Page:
Sabrina concerns isolated lives of lost souls in varying degrees of disintegration. Central to everything as Nick Drnaso’s story begins is the unexplained disappearance of a young woman, and spiralling outward we’re introduced to three people affected to a greater or lesser degree. Most prominent is Calvin Wrobel, to this point career military, but considering the options for his future with a failed marriage already behind him. He’d like to be a better father, but until his term expires he’s stuck on a military base investigating computer security weaknesses. He’s providing a room for Teddy, a childhood friend who’s shut himself off from the world since his girlfriend Sabrina disappeared. Also affected is Sandra, Sabrina’s sister.

For a relatively unknown creator with just a collection of short stories behind him, this is an immense contemplation, not just about the topics, but the best way to present them. There’s a deliberate anonymity to the cast, their features nondescript and unshaded, muted colours reflecting the downbeat mood, and storytelling techniques that depart from the obvious, such as readers learning about events second hand through conversations occuring later. Little devices reveal so much. Before logging on to his work each day Calvin has to complete a tick box questionnaire as to his mental health, and the succession of these scattered throughout the book mirror his moods. There’s no fear of using text-heavy panels to reveal online messages or radio broadcasts, nor of wordless sequences of people going about their business in silent contemplation. However, this is a style requiring acclimatisation as the opening sequences are deliberately banal with Drnaso playing on dramatic expectations by displaying devices that could be innocent or could have a sinister purpose.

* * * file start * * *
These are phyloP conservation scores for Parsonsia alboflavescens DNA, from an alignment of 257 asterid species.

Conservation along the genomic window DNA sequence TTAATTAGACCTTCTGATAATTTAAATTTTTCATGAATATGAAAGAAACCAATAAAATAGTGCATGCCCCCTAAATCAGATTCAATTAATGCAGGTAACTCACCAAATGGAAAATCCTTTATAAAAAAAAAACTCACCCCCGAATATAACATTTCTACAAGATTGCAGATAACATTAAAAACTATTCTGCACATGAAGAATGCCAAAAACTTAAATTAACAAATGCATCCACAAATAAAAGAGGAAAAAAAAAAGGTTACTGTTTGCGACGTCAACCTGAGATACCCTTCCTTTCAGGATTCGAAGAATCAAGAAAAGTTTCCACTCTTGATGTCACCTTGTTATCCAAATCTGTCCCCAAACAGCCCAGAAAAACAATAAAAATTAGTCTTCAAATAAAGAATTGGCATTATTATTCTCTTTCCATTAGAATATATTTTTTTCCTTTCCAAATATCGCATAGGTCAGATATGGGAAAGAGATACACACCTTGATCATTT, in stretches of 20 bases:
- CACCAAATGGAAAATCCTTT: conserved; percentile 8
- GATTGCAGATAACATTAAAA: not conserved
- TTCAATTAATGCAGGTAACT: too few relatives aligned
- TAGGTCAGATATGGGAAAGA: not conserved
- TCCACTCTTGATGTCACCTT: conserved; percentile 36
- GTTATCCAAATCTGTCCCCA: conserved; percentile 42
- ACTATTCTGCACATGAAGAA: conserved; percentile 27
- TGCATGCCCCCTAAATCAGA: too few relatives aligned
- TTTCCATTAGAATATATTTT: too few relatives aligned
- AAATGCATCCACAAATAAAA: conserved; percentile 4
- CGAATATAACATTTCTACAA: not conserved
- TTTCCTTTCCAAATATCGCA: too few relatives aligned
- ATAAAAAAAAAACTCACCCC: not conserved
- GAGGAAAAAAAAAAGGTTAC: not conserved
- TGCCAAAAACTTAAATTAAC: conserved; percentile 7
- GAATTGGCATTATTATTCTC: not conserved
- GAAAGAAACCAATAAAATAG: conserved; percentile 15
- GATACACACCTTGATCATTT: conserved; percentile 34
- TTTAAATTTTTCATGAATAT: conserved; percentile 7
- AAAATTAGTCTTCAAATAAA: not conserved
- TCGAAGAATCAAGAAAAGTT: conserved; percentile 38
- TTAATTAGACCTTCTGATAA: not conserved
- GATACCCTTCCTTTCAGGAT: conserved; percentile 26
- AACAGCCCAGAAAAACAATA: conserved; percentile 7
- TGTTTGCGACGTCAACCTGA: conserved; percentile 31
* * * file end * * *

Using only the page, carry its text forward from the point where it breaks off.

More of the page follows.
Once the cast have been presented, video footage emerges, and from that Drnaso introduces the applied theme of questioning how much anyone or anything can be trusted in the 21st century. Almost everyone has a voice and the means to project it far and wide, with the most vocal those not prepared to believe straightforward explanations, and seeing any minor error or inconsistency as proof of official cover-ups. It’s some achievement that Drnaso manages to convey the attitudes of conspiracy theorist broadcaster Albert Douglas and online commentator Truth Warrior non-judgementally. While Douglas is provided with a background, neither is ever seen, nor does Drnaso expand the debate into why so many are willing to believe people proved wrong time and again. Yet Calvin tries to do the right thing, but doesn’t always manage it, so are Douglas and Truth Warrior equally sincere? Teddy barely speaks throughout the 200 pages, yet is masterfully characterised, familiarity with dramatic tropes again exploited to engender an expectation of an explosion. Elsewhere Sabrina demands a mature understanding of life, a realisation that what seems a callous and cruel telephone conversation is a form of venting from someone frustrated to the depth of their soul by the lack of explanations.

Drnaso offers no answers or closing thoughts beyond life continuing as it always has done, perhaps a form of comfort in the face of ongoing concerns about the topics addressed. This ultimate message may be dramatically unsatisfying, but it’s true to his narrative. By turns heartbreaking and thought-provoking, Sabrina is a compelling welcome to a voice worth listening to.